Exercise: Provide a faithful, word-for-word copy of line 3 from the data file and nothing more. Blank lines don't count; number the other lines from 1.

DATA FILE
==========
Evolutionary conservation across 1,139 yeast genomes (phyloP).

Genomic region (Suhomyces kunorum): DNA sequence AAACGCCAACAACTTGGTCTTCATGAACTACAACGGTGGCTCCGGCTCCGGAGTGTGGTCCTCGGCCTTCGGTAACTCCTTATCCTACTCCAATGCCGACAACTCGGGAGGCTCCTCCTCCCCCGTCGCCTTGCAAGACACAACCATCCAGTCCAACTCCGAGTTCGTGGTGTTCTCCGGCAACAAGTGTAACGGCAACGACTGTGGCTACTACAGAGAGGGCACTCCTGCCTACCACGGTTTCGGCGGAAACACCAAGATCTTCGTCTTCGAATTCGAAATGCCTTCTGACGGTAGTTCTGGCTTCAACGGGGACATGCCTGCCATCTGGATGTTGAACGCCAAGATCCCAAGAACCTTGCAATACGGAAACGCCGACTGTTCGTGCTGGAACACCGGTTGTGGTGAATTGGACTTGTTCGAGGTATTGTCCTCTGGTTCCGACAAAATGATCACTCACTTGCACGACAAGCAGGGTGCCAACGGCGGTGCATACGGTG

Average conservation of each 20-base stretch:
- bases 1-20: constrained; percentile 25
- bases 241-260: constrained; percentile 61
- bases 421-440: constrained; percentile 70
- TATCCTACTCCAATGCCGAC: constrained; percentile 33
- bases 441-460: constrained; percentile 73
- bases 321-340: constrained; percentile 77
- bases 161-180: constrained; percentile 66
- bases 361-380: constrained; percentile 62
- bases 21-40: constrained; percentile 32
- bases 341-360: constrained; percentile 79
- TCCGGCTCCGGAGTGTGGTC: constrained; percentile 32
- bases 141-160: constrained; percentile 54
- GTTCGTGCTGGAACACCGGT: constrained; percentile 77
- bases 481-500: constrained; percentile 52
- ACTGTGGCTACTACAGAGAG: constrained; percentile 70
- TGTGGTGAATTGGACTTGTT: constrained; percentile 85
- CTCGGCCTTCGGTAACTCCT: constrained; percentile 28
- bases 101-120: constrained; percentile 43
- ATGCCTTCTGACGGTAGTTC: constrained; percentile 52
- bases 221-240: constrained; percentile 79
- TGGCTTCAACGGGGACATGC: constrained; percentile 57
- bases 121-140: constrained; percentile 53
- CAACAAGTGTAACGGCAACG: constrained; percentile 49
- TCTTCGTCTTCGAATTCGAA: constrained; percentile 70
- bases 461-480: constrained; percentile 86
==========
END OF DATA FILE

Average conservation of each 20-base stretch: